As we slurp up the last bit of the gravy and pumpkin pies, I want to talk about our weight—Thanks John!
A colleague of mine manages a large annual betting pool to see who will lose the most weight between Thanksgiving and New Years. A foolish incentive to eat a lot of turkey to establish the base weight and then the diet begins. We do over-indulge. And we do over-promise ourselves to get into better shape. The result is extra weight, from a little unwanted ponch to larger quantities of former food residing within us. As a country, we are weight watchers. We wait and watch our weight grow. We are bigger, slower, and unhealthier. Just saw this report that showed that new immigrants to the US are in better shape than the average American until they start eating like us. And then their BMI and health vitals begin to "normalize" and they become unhealthy too.
Its interesting that all of the medical studies show if we hang out with overweight people we have a strong tendency to eat too much and gain weight too. But if we congregate with slimmer folks we are only slightly more likely to lose weight and eat more healthful foods. The dark side is strong! Negative habits have a greater attraction than the positive ones.
Our networks also reflect our habits, our qualities, our pasts, and determine our futures. Our networks have also become obese. Generally, they are too big and have too "fatty". We add FB friends like junk food. Our time with others is increasingly superficial and transactional. We want a diet of deeper and meaningful relationships but we more often opt for the fast food drive thru lane of life.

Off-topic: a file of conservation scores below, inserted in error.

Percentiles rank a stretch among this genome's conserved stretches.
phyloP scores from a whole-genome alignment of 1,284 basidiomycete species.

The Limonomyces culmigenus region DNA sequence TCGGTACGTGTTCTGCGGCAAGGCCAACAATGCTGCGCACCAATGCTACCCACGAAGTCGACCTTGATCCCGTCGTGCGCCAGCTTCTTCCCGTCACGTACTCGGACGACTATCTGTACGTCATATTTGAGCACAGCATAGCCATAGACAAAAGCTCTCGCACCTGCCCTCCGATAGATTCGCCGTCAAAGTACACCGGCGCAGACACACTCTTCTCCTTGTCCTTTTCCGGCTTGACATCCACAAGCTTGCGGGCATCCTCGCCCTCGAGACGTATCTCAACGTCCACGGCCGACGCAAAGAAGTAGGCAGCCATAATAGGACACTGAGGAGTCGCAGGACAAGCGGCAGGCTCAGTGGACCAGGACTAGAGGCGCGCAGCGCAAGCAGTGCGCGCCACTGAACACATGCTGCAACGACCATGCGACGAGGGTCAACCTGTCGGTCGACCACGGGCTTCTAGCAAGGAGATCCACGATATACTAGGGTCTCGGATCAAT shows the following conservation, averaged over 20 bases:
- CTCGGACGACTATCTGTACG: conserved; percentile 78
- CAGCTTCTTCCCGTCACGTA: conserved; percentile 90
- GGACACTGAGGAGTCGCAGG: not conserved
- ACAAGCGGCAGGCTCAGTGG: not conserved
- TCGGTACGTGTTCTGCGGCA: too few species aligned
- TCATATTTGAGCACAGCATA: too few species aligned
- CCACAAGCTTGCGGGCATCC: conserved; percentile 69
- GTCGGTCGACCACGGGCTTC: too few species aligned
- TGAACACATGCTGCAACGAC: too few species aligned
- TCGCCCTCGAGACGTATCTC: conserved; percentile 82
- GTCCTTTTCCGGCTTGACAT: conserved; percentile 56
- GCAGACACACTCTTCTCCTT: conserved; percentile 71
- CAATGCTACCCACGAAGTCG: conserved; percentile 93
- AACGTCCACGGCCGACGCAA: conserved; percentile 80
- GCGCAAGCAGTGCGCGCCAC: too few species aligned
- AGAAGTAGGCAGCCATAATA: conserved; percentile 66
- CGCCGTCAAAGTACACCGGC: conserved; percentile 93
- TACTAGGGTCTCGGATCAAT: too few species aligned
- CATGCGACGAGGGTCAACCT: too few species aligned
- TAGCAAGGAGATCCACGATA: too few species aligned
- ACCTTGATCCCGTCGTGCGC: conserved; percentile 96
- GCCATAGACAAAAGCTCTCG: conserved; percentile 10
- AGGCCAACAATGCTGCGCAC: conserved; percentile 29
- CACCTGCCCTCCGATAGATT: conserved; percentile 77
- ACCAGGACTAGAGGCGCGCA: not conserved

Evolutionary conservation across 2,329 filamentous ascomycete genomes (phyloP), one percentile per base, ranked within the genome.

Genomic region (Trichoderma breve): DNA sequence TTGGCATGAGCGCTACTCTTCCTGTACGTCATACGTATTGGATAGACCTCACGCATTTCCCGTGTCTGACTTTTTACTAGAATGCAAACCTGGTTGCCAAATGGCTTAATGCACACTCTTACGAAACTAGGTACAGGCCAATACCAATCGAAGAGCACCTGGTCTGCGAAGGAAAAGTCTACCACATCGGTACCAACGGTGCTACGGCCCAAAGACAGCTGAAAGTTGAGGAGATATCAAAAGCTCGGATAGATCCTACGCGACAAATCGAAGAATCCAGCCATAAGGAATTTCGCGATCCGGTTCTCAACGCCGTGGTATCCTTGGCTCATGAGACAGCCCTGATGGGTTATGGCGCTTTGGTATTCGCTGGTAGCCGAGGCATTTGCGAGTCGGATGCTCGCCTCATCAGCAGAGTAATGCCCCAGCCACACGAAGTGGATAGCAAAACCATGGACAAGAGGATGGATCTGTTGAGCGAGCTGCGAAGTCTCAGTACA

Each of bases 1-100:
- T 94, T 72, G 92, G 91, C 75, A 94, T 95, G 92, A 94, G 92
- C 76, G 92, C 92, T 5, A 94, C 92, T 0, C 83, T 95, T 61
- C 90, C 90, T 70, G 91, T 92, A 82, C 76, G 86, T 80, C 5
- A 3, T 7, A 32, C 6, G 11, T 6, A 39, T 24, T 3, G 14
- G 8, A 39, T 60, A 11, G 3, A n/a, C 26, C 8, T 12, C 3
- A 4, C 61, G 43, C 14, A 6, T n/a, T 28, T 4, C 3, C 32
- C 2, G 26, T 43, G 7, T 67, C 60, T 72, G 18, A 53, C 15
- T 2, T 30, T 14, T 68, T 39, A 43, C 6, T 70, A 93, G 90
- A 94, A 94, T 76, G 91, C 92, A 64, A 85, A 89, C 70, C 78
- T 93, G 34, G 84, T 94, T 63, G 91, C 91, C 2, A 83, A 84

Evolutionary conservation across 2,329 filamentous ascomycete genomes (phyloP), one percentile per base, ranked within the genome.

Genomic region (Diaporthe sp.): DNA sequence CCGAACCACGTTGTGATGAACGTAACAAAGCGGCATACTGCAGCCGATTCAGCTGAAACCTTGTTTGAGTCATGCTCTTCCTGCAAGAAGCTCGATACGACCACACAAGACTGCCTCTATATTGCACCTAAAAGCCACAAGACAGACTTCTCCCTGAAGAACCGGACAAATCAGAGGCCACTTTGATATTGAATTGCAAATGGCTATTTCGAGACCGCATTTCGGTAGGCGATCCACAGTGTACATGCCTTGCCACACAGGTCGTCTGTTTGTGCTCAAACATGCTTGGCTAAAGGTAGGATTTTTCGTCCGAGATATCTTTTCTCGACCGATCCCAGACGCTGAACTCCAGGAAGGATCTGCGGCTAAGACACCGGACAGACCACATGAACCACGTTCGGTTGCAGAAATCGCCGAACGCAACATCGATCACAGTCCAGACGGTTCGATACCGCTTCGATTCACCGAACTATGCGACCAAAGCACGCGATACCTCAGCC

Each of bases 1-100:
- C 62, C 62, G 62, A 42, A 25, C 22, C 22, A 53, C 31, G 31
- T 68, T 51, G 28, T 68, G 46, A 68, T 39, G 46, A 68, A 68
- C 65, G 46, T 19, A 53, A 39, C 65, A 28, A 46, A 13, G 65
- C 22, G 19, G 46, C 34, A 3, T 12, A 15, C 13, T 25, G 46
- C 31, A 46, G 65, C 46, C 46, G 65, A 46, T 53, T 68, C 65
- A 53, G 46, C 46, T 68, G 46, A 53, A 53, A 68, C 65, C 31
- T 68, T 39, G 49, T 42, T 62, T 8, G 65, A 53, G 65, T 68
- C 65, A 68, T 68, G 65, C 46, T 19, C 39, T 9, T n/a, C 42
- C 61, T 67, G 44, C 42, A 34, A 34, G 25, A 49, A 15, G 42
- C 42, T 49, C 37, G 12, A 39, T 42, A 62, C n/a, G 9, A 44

It is time to evaluate our networks. Take inventory of how it reflects who we are and who we want to become. Discover the gaps in our networks. The gaps that relate to our goals. For example, you say you want to go back to grad school, start a business, write a book–connect with people doing these things to give credence to your words.
Why do we waste time with people who neither support or stretch us? Because we are lazy. Because bad habits are hard to break.
We need to exercise our networking muscles and get them into shape. Reconnect with people we know and have met. Here's the fix: Make a list of people who interest us, inspire us, and who we care about. Make that your new networking to-do list. Call them, meet with them, text them.
Get off of the junk food and unhealthful habits of hanging with the crowd that limits your ability to pursue your life. Go look in the mirror and meet the person holding you back. Make a deal with that person that your network needs a makeover!
When you pursue people that advance your goals and your life, then you have less time for those who hold you back. It is not so much about losing the carbs in your network, it is about adding the protein in your network. And then get off the couch and connect!
Don't fall into the most common excuse–"I don't know any people that are good for my new networking diet." You do. You have met these people. You know them, but don't know them. People you want to meet. People you want to get know better. People you have lost touch with.
An obese network is neither attractive or effective.
It takes a village–is yours overweight? Take control of your network, trim it down and add some tone so that you can get moving on with your life.
Thanks for reading. John
PS: Here is an interview I did recently for a national job network. It is one of the most succint interviews on networking I have ever given. Enjoy!